CHESTERFIELD COUNTY, Va. -- In a locked bedroom upstairs, Josiah Ickes unzipped a professional plant grow tent to reveal one of the first legally grown marijuana plants in Virginia. It was planted July 1, the day Virginia legalized marijuana for private, personal use and possession.
“He’s super proud, he can’t wait to cut them down and start curing them,” Ickes said of his friend’s plant.
The reason Ickes is showing the cannabis plant off and not his friend, he said, is many home growers are hesitant about going public.
“I think the rules are straightforward, but they’re so straightforward that people don’t trust them,” Ickes said. “This is a plant that’s been so illegal, for so long, and now you guys are like, ‘ah, no big deal.’ I think that’s hard for people to wrap their head around.”
Under Virginia’s marijuana legalization law, home cultivation of up to four plants is permitted, if the plants are labeled, out of public view and away from children.
However, the selling of marijuana seeds will still be illegal, as will transporting them across state lines.
Virginians 21-years or older will be allowed to gift less than an ounce of marijuana to another person in private. The advocacy group Virginia NORML has a FAQ for those seeking clarification on the new laws.
Ickes is the co-owner of the hydroponics and home agricultural supply store Happy Trees in Scotts Addition. He said his goal for customers is to help dispel the fears they have about running afoul of the new rules.
“People call in all the time about seeds still. I would say the best way to find them is to reach out to the community, reach out to people you know.”
Jenn Michelle Pedini, development director of the National Organization for the Reform of Marijuana Laws (NORML) and executive director of Virginia NORML, said their phone rings off the hook with questions. They refer people to their FAQ and try to explain the complex language simply.
“While Virginians really are excited about this new change in the law, there’s definitely frustration they don’t have access to legal sales yet,” Pedini said. “Adults 21 and older can share, in private, with each other up to one ounce of marijuana. Much like those adults could share a glass of wine or a beer, they can also share cannabis, as long as there is no remuneration.”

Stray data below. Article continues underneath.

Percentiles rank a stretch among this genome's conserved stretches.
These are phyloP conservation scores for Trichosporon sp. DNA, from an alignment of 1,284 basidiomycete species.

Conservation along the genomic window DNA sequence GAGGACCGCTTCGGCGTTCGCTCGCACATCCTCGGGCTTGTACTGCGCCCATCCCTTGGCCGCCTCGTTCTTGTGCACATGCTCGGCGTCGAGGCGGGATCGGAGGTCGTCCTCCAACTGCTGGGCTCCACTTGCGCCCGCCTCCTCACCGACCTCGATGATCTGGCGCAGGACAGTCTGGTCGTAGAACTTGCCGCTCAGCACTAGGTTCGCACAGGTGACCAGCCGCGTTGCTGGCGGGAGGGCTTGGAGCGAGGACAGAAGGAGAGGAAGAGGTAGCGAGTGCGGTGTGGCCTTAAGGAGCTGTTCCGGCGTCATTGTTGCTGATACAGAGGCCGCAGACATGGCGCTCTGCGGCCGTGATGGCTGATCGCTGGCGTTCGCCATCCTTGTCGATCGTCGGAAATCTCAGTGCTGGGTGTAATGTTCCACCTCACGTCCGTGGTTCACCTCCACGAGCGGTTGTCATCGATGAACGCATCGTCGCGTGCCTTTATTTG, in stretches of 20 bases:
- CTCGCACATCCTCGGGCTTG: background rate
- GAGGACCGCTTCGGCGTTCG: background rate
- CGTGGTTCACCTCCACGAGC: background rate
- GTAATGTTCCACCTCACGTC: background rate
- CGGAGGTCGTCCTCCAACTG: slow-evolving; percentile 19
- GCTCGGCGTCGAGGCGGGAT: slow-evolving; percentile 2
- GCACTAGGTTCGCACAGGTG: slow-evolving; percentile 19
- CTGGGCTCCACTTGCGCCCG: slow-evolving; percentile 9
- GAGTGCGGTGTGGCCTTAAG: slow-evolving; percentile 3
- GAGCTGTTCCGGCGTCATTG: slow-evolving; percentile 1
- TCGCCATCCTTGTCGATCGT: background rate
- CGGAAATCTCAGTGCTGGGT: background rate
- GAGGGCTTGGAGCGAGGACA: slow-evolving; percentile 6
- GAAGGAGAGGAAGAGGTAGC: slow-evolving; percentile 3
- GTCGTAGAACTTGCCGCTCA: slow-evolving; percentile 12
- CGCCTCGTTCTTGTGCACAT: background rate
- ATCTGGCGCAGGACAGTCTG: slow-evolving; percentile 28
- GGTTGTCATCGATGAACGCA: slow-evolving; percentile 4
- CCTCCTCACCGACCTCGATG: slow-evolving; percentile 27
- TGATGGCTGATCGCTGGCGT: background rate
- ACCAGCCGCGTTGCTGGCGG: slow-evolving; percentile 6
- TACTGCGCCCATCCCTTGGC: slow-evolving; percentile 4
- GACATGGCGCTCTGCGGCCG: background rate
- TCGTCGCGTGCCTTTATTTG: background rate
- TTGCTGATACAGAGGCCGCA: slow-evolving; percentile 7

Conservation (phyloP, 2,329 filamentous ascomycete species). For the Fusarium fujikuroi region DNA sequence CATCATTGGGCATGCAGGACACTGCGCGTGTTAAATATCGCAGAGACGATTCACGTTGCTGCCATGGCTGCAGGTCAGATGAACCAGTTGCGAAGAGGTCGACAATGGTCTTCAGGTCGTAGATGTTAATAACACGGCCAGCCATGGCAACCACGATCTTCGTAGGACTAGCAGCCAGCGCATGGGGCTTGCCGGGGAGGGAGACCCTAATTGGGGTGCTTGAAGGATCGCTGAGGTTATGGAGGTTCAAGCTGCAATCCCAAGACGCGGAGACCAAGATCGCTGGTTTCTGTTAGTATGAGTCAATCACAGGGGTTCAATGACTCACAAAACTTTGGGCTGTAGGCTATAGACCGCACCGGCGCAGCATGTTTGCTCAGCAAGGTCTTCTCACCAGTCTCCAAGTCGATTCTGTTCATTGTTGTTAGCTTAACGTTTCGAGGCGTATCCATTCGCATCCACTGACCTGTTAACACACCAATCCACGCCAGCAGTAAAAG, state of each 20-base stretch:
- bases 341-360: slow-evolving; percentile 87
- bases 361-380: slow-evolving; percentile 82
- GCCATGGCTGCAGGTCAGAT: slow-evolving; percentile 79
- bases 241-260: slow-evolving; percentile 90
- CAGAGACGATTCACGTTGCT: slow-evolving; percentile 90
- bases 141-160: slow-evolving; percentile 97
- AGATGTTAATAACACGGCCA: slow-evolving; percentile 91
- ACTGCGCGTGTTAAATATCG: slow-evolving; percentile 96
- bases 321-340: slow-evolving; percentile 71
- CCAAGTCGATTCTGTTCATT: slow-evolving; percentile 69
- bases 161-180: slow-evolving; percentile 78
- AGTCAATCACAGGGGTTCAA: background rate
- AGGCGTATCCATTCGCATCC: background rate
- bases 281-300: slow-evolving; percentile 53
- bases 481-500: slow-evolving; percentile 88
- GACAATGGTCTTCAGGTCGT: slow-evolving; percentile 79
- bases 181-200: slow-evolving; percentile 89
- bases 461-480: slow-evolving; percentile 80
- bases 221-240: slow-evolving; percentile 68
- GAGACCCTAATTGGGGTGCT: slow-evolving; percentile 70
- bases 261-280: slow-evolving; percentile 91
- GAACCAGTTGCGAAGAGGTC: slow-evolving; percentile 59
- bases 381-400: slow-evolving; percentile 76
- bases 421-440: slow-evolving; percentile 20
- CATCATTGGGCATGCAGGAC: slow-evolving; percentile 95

The Richmond-Times Dispatch reports arrests for marijuana offenses plummeted this year compared to the same time frame in 2020. Pedini said those numbers square with what happened in other states that previously legalized cannabis.
“This is exactly what we expect to happen. Legalization has historically reduced arrests by about 90%, and that appears to be what this data indicates has happened here in Virginia,” Pedini said.
While recreational cannabis use gets most of the attention, Pedini and Ickes mention Virginia’s medical marijuana market has been active. Ickes said many of his customers come in seeking information for pain relief or other factors.
“I’ve heard people say they’re using it for arthritis and joint pain. Some people with PTSD,” Ickes said. “Everybody has their own version of what they use it for because it’s a very powerful plant, has a lot of utilization.”
Beyond making sure their growth is successful by providing the correct lighting and atmosphere, Ickes said it is important for home growers to go about the process the right way and in a secure location.
“You do have a huge responsibility to the community, to everybody around you, because some of your neighbors don’t want to smell it,” he said. “Let’s show that this is a good decision, and this is going to help a lot more people than it’s going to hurt.”